Warning over death cap dangers after child falls sick

A TASMANIAN council has issued a warning about the dangers of eating wild mushrooms after a report that a child has been hospitalised.

The Latrobe council said it had received a report that a child had been taken to hospital after consuming a death cap mushroom.

It is understood the child will survive after medical treatment.

"Council's environmental health officer requests that parents speak with their children to remind them that not all mushrooms should be consumed. In this instance the child was very lucky," the social media post said.

Eating just one mushroom can be fatal for an adult, the Department of Health and Human Services warns and there have been multiple deaths associated with the death cap in Australia.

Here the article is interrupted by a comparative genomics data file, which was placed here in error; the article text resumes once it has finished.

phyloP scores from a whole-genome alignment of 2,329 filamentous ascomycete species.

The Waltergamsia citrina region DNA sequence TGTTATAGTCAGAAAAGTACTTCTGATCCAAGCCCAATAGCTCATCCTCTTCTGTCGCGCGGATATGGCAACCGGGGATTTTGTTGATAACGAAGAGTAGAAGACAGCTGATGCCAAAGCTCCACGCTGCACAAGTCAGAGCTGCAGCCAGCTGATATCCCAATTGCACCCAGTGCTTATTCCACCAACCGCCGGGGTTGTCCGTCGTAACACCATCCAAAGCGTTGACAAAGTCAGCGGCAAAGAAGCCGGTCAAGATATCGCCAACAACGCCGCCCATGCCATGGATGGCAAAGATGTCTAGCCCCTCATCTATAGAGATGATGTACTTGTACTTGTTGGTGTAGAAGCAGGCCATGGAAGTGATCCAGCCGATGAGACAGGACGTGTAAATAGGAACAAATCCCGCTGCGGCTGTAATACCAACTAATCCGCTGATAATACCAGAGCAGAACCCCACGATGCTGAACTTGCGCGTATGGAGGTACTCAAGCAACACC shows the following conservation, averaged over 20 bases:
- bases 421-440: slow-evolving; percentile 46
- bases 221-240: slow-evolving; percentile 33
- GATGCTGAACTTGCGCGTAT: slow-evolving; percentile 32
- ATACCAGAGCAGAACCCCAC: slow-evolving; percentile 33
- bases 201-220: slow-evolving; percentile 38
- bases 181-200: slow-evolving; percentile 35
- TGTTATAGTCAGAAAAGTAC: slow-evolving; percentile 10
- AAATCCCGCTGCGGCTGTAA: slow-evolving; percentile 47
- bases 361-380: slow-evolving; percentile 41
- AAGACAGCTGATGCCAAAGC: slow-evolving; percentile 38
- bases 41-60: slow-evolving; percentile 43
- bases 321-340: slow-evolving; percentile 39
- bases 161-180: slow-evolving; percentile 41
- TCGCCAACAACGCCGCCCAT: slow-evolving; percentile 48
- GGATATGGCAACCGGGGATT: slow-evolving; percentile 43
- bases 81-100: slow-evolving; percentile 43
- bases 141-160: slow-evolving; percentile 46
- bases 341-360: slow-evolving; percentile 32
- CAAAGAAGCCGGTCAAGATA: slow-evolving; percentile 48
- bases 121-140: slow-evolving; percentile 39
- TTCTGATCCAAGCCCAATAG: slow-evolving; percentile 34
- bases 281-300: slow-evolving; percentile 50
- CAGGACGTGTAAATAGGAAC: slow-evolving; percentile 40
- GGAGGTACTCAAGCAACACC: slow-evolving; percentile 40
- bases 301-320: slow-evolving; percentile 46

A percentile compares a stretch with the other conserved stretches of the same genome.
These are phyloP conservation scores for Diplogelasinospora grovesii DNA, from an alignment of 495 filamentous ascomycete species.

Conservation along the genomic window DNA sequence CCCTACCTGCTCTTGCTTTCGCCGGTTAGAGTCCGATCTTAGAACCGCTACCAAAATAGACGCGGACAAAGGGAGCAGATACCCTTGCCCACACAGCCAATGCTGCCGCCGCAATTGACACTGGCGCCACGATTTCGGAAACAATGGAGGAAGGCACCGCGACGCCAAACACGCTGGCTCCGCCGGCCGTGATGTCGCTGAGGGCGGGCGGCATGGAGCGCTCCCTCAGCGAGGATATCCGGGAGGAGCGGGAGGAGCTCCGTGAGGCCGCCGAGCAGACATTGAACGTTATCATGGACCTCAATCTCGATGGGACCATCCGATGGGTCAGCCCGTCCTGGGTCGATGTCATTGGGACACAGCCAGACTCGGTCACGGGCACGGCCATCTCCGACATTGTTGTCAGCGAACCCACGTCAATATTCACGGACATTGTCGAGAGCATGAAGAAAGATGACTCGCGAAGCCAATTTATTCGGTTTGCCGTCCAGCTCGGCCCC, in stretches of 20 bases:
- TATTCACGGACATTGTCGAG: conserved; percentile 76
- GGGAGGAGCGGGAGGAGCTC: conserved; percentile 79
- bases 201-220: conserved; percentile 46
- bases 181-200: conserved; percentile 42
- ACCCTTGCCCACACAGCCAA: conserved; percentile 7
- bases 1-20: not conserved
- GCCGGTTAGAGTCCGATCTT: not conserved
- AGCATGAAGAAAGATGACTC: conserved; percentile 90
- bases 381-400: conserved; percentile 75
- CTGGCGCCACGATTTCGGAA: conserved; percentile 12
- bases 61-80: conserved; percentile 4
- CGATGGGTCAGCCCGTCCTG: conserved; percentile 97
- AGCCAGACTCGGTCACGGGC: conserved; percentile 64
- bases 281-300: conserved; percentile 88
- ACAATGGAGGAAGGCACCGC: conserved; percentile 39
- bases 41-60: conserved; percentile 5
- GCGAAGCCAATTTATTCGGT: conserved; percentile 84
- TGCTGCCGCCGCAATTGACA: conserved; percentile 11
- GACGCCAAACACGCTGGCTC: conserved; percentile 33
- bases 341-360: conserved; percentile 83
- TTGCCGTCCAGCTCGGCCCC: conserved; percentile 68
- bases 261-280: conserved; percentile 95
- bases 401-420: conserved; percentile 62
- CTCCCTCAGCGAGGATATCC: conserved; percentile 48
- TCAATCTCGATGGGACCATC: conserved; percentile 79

The fungi was first found growing in Tasmania in 2017. The mushrooms usually grow near established oak trees.

Symptoms of death cap poisoning include stomach pains. nausea, vomiting and diarrhoea.

Symptoms may subside for one or two days giving a false impression of recovery. However, by this stage, the toxin might have already seriously damaged the liver and liver failure and death may occur inn seven to 10 days.

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